Firefox 3.6.11 fixes several security issues

Mozilla released Firefox 3.6.11 that fixes several security issues as well as stability issues.

Insecure Diffie-Hellman key exchange
Mozilla cryptographer Nelson Bolyard reported that the SSL implementation was permitting servers to use Diffie-Hellman Ephemeral mode (DHE) with too short of a minimum key length. DHE keys of such lengths are trivially breakable on modern hardware so SSL servers operating in this mode were providing very little effective security for their clients.

Unsafe library loading vulnerabilities
Mozilla developer Ehsan Akhgari reported that a function used to load external libraries on Windows platforms was using a relative path to a DLL-loading application and was thus vulnerable to binary planting if an attacker was able to place an executable of the same name in the current working directory or any of the other locations that Windows searches for executables.

Dmitri Gribenko reported that the script used to launch Mozilla applications on Linux was effectively including the current working directory in the LD_LIBRARY_PATH environment variable. If an attacker was able to place into the current working directory a malicious shared library with the same name as a library that the bootstrapping script depends on the attacker could have their library loaded instead of the legitimate library.

SSL wildcard certificate matching IP addresses
Security researcher Richard Moore reported that when an SSL certificate was created with a common name containing a wildcard followed by a partial IP address a valid SSL connection could be established with a server whose IP address matched the wildcard range by browsing directly to the IP address. It is extremely unlikely that such a certificate would be issued by a Certificate Authority.

Cross-site information disclosure via modal calls
Security researcher Eduardo Vela Nava reported that if a web page opened a new window and used a javascript: URL to make a modal call, such as alert(), then subsequently navigated the page to a different domain, once the modal call returned the opener of the window could get access to objects in the navigated window. This is a violation of the same-origin policy and could be used by an attacker to steal information from another web site.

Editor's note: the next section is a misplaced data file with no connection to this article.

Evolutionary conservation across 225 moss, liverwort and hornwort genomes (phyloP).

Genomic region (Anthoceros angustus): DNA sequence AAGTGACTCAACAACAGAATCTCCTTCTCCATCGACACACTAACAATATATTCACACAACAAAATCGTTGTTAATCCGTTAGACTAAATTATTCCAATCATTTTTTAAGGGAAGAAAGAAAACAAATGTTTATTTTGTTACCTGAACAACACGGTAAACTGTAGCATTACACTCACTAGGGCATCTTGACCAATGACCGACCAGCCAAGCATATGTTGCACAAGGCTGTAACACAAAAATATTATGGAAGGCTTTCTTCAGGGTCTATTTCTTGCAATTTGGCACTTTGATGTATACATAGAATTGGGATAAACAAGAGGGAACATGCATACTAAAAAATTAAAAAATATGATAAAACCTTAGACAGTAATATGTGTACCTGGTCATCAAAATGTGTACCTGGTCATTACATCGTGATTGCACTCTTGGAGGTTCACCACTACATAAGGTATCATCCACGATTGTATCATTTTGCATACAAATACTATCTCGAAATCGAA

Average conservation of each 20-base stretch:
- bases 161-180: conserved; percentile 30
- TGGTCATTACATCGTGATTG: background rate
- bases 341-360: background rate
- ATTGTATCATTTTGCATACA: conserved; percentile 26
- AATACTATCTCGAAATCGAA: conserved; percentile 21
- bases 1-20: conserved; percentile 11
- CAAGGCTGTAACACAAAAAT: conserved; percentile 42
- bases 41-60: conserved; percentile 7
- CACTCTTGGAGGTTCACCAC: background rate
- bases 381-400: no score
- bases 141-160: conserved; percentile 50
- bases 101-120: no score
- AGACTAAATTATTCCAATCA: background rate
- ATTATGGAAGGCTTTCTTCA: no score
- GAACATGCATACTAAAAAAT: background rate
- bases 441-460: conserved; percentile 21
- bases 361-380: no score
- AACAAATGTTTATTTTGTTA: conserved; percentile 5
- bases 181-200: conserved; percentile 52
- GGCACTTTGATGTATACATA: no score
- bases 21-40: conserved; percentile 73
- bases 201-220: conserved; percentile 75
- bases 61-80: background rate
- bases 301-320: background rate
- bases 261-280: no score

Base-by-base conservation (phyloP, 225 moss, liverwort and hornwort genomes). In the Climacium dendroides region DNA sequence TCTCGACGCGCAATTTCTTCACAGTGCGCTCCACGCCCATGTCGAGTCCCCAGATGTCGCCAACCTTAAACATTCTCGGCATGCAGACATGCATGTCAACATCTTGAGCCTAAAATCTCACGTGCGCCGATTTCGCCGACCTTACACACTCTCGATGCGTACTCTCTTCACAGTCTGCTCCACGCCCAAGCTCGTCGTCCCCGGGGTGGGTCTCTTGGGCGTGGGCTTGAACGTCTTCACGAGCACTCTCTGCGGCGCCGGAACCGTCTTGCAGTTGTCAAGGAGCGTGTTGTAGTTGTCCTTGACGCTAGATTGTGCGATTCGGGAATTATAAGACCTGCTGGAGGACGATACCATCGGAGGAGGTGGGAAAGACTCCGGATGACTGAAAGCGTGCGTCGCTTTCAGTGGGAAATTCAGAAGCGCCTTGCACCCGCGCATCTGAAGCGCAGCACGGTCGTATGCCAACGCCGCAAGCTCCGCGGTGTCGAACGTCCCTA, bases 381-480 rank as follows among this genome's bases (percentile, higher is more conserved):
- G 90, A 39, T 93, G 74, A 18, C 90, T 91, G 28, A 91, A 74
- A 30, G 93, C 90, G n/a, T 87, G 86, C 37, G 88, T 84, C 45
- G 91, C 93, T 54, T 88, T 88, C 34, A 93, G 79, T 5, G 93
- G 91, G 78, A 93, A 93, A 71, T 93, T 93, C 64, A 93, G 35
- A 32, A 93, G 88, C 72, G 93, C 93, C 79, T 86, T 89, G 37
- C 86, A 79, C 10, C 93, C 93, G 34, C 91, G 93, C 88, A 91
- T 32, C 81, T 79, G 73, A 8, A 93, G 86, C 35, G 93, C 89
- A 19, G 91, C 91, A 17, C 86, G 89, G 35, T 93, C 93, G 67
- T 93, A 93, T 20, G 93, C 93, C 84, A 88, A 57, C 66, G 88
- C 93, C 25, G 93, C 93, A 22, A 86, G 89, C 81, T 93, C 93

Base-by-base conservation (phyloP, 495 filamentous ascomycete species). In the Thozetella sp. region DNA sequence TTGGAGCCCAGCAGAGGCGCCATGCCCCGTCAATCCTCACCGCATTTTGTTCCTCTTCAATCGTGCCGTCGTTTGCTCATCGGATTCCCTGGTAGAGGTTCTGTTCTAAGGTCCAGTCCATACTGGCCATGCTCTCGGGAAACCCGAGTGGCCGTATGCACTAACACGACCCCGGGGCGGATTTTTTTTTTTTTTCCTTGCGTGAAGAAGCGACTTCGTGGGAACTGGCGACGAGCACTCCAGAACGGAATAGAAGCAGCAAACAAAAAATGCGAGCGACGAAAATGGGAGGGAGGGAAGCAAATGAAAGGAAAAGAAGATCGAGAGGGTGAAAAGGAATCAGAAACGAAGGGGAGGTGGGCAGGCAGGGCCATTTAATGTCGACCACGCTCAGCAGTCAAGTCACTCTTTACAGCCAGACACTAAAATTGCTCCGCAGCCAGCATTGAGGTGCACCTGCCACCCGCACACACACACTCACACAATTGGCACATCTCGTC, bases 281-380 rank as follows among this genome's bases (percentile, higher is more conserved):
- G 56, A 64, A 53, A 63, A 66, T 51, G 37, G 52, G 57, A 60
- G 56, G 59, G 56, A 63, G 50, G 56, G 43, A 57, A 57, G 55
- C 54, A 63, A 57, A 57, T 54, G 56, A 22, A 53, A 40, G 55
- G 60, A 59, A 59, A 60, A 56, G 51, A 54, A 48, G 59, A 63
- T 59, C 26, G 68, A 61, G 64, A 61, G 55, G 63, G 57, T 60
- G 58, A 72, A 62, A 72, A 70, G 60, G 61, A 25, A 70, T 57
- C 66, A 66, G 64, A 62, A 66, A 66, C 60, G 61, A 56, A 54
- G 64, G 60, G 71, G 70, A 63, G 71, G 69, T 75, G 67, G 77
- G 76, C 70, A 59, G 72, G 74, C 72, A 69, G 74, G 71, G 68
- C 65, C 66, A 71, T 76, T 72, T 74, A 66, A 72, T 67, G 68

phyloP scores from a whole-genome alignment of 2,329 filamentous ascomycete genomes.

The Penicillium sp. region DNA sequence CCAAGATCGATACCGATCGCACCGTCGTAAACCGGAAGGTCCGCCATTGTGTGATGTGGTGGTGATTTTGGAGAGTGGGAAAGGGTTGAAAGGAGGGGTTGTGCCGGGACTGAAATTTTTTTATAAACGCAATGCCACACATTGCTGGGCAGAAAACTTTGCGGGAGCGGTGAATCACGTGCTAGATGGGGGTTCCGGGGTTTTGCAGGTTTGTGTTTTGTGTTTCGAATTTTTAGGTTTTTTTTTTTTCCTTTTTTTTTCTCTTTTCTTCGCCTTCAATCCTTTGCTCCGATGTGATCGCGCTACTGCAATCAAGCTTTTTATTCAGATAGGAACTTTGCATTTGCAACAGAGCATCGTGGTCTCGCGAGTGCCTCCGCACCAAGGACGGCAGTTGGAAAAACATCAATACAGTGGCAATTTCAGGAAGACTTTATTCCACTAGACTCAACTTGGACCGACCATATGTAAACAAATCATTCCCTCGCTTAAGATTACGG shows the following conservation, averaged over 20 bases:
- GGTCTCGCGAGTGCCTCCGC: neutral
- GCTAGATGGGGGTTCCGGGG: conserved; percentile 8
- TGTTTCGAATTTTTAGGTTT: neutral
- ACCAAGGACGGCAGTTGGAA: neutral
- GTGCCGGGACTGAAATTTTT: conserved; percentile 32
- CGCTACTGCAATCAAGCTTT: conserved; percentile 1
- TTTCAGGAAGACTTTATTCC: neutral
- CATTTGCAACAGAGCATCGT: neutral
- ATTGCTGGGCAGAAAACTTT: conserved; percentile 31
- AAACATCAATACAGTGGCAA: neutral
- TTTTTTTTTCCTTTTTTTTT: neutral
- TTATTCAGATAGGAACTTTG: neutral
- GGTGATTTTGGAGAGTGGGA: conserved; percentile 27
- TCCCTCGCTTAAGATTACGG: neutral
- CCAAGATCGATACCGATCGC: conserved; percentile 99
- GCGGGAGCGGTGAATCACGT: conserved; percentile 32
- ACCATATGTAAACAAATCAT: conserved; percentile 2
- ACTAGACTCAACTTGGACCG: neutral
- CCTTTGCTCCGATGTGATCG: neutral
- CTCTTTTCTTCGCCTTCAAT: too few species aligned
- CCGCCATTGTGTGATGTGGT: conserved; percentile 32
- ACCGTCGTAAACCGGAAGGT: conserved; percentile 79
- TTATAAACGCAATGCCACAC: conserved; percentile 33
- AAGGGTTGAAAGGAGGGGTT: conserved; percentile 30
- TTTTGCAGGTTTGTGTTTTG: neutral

XSS in gopher parser when parsing hrefs
Google security researcher Robert Swiecki reported that functions used by the Gopher parser to convert text to HTML tags could be exploited to turn text into executable JavaScript. If an attacker could create a file or directory on a Gopher server with the encoded script as part of its name the script would then run in a victim’s browser within the context of the site.

Dangling pointer vulnerability in LookupGetterOrSetter
Security researcher regenrecht reported via TippingPoint’s Zero Day Initiative that when window.__lookupGetter__ is called with no arguments the code assumes the top JavaScript stack value is a property name. Since there were no arguments passed into the function, the top value could represent uninitialized memory or a pointer to a previously freed JavaScript object. Under such circumstances the value is passed to another subroutine which calls through the dangling pointer, potentially executing attacker-controlled memory.

Use-after-free error in nsBarProp
Security researcher Sergey Glazunov reported that it was possible to access the locationbar property of a window object after it had been closed. Since the closed window’s memory could have been subsequently reused by the system it was possible that an attempt to access the locationbar property could result in the execution of attacker-controlled memory.

Buffer overflow and memory corruption using document.write
Security researcher Alexander Miller reported that passing an excessively long string to document.write could cause text rendering routines to end up in an inconsistent state with sections of stack memory being overwritten with the string data. An attacker could use this flaw to crash a victim’s browser and potentially run arbitrary code on their computer.

Miscellaneous memory safety hazards (rv:
Mozilla developers identified and fixed several memory safety bugs in the browser engine used in Firefox and other Mozilla-based products. Some of these bugs showed evidence of memory corruption under certain circumstances, and we presume that with enough effort at least some of these could be exploited to run arbitrary code.

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